Meager surplus leaves NJ budget extra vulnerable to virus shock
TRENTON — Like all states, New Jersey’s state finances will feel the effects of the novel coronavirus – and just like the disease doesn’t affect all patients to the same extent, its budget will suffer particularly because of its pre-existing condition.
The Pew Charitable Trusts says New Jersey is just one of two states to run annual deficits in their overall finances each of the last 15 years. It says New Jersey was one of the last states to finally recover from the Great Recession’s toll on tax collections and has a rainy-day fund that would last just four days.
States are counting on federal help to assist with spending for emergency response and safety-net programs like Medicaid, but that aid might not cover all of the costs. States also face drops, maybe severe ones, in tax revenue due to the disrupted economy.
But Barb Rosewicz, a state fiscal analyst for Pew, said the pandemic will cause a strain on budgets not seen since the Great Recession more than a decade ago.
“It’s too early to say what the magnitude is going to be compared to the Great Recession,” Rosewicz said. “Let’s hope that it’s shorter. The Great Recession stood out not only by how deep it was but also by how long it was. It went on for 18 months.”
New Jersey’s revenue collections peaked at the end of 2007. Two and a half years later, they had plunged more than 18%, adjusted for inflation, and it took until spring 2019 for revenues to finally exceed their pre-recession peak – 10 years after the recession ended and slower than all but five states.
Because New Jersey’s revenues didn’t recover, it hadn’t been putting any money into its ‘rainy day’ surplus until last fiscal year, when it deposited $421 million.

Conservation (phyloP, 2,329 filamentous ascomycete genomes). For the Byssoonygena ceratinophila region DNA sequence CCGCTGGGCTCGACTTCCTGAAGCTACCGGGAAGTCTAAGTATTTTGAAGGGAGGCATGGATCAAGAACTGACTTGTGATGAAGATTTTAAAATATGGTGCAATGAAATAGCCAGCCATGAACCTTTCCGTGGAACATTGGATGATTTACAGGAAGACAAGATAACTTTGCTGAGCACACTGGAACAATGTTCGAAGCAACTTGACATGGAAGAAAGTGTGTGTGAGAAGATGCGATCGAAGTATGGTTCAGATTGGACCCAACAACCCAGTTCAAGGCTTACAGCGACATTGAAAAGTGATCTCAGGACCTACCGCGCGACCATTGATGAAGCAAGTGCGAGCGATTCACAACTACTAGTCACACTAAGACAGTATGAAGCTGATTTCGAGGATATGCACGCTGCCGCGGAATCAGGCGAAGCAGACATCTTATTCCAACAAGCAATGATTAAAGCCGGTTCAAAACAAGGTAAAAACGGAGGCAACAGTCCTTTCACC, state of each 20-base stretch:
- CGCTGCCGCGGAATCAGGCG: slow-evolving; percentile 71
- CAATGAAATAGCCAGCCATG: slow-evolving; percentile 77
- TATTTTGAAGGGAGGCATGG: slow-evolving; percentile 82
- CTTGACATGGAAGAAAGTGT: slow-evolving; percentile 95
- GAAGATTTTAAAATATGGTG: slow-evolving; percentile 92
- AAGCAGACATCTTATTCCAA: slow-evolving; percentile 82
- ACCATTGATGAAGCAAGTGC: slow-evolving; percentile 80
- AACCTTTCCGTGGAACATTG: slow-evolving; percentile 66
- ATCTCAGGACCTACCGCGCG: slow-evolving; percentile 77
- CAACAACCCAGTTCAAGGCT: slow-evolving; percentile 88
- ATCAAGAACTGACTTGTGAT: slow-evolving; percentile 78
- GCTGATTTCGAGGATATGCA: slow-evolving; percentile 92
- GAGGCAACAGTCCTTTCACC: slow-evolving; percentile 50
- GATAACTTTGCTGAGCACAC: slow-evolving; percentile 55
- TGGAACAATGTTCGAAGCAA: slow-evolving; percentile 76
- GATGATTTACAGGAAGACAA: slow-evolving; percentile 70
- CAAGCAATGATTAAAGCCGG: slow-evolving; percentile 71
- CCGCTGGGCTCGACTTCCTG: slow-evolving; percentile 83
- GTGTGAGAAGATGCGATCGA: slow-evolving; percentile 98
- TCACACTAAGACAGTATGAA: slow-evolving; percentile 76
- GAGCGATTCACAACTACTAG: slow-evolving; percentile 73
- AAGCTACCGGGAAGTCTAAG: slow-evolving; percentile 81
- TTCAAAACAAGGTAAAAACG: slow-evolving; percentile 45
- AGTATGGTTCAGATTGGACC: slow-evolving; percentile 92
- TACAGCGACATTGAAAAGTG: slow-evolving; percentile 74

Across all states, Pew says, rainy-day funds are at their largest point in at least two decades. They amount to 7.7% of spending, just under 28 days’ worth of operating expenses.
“New Jersey’s rainy day fund, we calculated with the new deposit that they had made would give the state approximately four days’ worth of operating expense money,” Rosewicz said. “New Jersey is one of only five states that can run for less than a week on the savings they have set aside.
“So that means New Jersey does not have the type of cushion that many other states may have to meet whatever’s coming down the road at us,” she said.
New Jersey’s 2020 budget could also face a timing issue because income-tax and corporate-tax payments that usually arrive in mid-April are going to be delayed. A bill passed by the Legislature, although not yet signed by Gov. Phil Murphy, would extend the filing deadline to June 30, the last day of the fiscal year.
Rosewicz said Pew research covering the 15 years ending with fiscal 2018 finds New Jersey is one of nine states where revenue hasn’t met overall spending, according to yearly Comprehensive Annual Financial Reports. Of those nine, New Jersey and Illinois are the only ones with deficits every year.
“So New Jersey is going into this economic shock in a less strong place than almost all other states,” Rosewicz said. “We’ve just gone through the longest economic recovery in U.S. recorded history on these things and the situation did not improve.”
Michael Symons is State House bureau chief for New Jersey 101.5. Contact him at firstname.lastname@example.org.